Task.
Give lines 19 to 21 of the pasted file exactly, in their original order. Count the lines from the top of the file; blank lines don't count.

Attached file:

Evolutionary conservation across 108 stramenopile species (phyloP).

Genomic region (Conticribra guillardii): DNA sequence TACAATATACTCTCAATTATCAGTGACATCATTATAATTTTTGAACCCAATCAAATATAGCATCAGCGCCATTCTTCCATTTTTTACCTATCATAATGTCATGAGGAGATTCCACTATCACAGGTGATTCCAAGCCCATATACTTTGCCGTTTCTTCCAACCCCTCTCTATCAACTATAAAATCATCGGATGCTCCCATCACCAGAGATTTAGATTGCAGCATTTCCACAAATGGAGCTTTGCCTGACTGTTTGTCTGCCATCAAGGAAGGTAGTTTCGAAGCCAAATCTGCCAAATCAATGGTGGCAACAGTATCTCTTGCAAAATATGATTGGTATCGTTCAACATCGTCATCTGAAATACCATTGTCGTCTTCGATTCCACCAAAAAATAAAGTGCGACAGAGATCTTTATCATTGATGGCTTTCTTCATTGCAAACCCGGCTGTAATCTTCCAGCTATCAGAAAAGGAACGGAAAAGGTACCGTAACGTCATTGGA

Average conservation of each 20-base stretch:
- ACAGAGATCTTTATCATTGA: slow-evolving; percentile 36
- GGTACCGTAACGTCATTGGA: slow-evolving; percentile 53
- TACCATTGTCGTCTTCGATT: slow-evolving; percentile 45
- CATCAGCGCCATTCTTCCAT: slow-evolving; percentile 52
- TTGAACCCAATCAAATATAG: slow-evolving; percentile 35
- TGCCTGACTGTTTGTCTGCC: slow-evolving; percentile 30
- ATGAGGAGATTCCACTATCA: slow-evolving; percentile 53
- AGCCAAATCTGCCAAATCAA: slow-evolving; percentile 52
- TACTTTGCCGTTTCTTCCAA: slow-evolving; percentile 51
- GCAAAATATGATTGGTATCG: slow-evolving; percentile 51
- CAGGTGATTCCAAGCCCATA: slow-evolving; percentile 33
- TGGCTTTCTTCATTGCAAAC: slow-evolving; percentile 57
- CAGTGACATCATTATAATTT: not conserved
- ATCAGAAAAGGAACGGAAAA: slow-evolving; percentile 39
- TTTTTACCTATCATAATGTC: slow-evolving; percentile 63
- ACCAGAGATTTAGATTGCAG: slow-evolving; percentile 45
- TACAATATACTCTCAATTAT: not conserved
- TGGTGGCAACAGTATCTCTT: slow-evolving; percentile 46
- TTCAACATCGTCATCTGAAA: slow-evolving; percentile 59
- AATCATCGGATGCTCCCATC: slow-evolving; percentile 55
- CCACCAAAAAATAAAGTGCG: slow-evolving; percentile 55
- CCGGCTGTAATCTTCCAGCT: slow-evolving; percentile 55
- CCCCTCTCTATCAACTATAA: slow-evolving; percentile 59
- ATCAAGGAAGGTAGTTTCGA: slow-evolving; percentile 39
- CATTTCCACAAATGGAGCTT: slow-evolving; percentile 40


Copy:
- ACCAGAGATTTAGATTGCAG: slow-evolving; percentile 45
- TACAATATACTCTCAATTAT: not conserved
- TGGTGGCAACAGTATCTCTT: slow-evolving; percentile 46